“If words of command are not clear and distinct, if orders are not thoroughly understood, the general is to blame. But if his orders ARE clear, and the soldiers nevertheless disobey, then it is the fault of their officers.”–Sun Tzu
Of course, The Drama Prince aced his class again!
What I saw last night makes me wonder why I’m not back at dog training. Hopefully, it will get better and I DID learn something interesting that might help the DP’s “come” command but the dogs?
OH. MY. GOD.
First off, most of them are on harnesses or the wrong collars. You can’t train a dog on a harness unless it’s very tiny and very very submissive. And that doesn’t describe this crew of reprobates.
One little fuzzy white dog is a terror. I wondered why such a well-groomed owner had such a sloppy looking dog. The little fart is “handler aggressive”–meaning it bites the person on the other end of the leash. I’d have slapped that brat on a check chain, martingale or mini-prong [even a flat would have worked better] and put an end to the tantrum post haste. Just getting it to sit, without biting, took up 15 minutes of everyone’s time. Obviously the owner can’t groom it–because it’s attacking her. I couldn’t believe the power struggle. If the trainer had used the pressure point in the dog’s thigh and lifted up with a collar, that brat would have been sitting before you could say “milkbones”. It’s not about “outwaiting” the dog in a power struggle IMO–it’s about outsmarting the dog.
I really like one big black dog, C–but he’s ‘way too big and muscular for the owner–add to that, she was wearing thong sandals, about the most dangerous foot gear ever to dog train in–he’s rambunctious and silly but she hasn’t got the collar correct fit for him. I can SEE that C is trying to learn, he’s not mean–but he’s just not getting the message of what she wants because she’s having to “muscle” him which is dangerous for both of them if he drags her into a crowded street. She was waving one of those plastic dog bone bags that was tied to the end of the leash and I pointed out to her that the plastic wonking him in the face was freaking C, out. Did she take it off the leash? No. Poor C just kept getting wonked.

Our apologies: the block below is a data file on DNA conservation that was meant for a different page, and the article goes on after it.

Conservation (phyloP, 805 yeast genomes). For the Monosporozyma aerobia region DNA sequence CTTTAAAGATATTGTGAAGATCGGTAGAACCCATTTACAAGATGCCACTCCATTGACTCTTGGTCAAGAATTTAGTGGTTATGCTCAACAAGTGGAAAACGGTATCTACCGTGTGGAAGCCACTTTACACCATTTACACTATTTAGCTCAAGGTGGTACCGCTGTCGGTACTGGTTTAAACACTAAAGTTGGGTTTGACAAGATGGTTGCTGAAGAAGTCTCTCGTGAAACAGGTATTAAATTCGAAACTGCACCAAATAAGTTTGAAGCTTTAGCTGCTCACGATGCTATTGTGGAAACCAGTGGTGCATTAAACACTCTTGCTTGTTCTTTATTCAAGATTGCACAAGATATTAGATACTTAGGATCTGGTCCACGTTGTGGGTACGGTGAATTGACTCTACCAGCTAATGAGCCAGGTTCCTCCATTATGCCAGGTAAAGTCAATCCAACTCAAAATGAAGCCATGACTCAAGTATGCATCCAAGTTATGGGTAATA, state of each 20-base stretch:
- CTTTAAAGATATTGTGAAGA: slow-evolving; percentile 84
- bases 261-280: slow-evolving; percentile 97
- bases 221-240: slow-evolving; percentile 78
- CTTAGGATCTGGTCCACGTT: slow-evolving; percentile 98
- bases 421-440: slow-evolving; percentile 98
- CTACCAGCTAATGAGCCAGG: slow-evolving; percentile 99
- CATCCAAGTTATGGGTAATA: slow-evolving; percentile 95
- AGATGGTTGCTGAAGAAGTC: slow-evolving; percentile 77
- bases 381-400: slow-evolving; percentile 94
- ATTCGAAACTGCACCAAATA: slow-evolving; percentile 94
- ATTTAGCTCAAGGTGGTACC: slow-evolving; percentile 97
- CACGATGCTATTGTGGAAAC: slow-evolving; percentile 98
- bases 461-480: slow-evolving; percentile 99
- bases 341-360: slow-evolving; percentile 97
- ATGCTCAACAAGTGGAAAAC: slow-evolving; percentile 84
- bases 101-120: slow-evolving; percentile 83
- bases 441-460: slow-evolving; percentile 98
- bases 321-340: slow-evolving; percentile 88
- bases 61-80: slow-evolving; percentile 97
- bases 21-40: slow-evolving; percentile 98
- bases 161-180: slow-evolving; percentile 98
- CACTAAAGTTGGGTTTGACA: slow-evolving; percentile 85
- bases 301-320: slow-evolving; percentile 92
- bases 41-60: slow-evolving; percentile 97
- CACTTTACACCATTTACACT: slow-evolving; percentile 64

One is a nice dog, a Rhodesian ridge-back but the owner has her on a flat collar. So, again, the communication is messed up. That dog is really TRYING to be good. While I have, and can train a dog at some levels with a flat collar, that’s not something I’d recommend to someone without a fair bit of experience.
What I’m NOT understanding about this class is why the trainer is not telling the owners that it’s not about the dog behaving in the backyard–it’s about the dog behaving everywhere. It’s not what you train the dog to do–it’s about doing what its asked when there are distractions around.
Nor has the trainer said, even once, what I always told owners and what most trainers I’ve met tells owners, “You must work with this dog a minimum of 15 minutes, twice per day, every day, in all kinds of circumstances while we are working together and you will have a good dog in 6 weeks.” [actually I used to train for 5 weeks].
Nor did she teach a release command. Sheeyit.
I guess I’m a bit frustrated. I know the instructor only has an hour to get her point across to 7 dog owners and I can only hope it gets better.
I guess I don’t understand it. Maybe I’ll understand more about her ideas, later.
My first and only formal CKC style obedience class at 20 would NOT have allowed all this useless gear [all dogs had to be on check chains and proper 6ft leather leashes] nor were the dogs allowed to sniff and leap around and act like hyperactive stooges at ANY time.
I didn’t allow owners who called me because their dogs acted like crap, to decide what gear to use on the dog. They had one week to purchase what I told them to–or I wouldn’t train the dog. And it’s not asking a lot–we’re talking here about a collar and a proper leash–$20-$30.
I don’t ‘get it’?
She’s a lovely person, the instructor. She’s been in business a long time.
I’m all for “encouragement” and “motivation”.
For me, the one thing I am getting out of it, is it keeps me focused when I’m bored or distracted. It’s forcing me to commit to working with my dog on a daily basis. I’m not sure it’s doing a whole lot for the Drama Prince. We’ll see if her recall trick works well. It might be the solution I need before I fork out for an e-collar.
Is a dog trainer “too nice” if they don’t demand a level of performance, owner engagement between classes and basic training tools?
Or am I being unreasonable?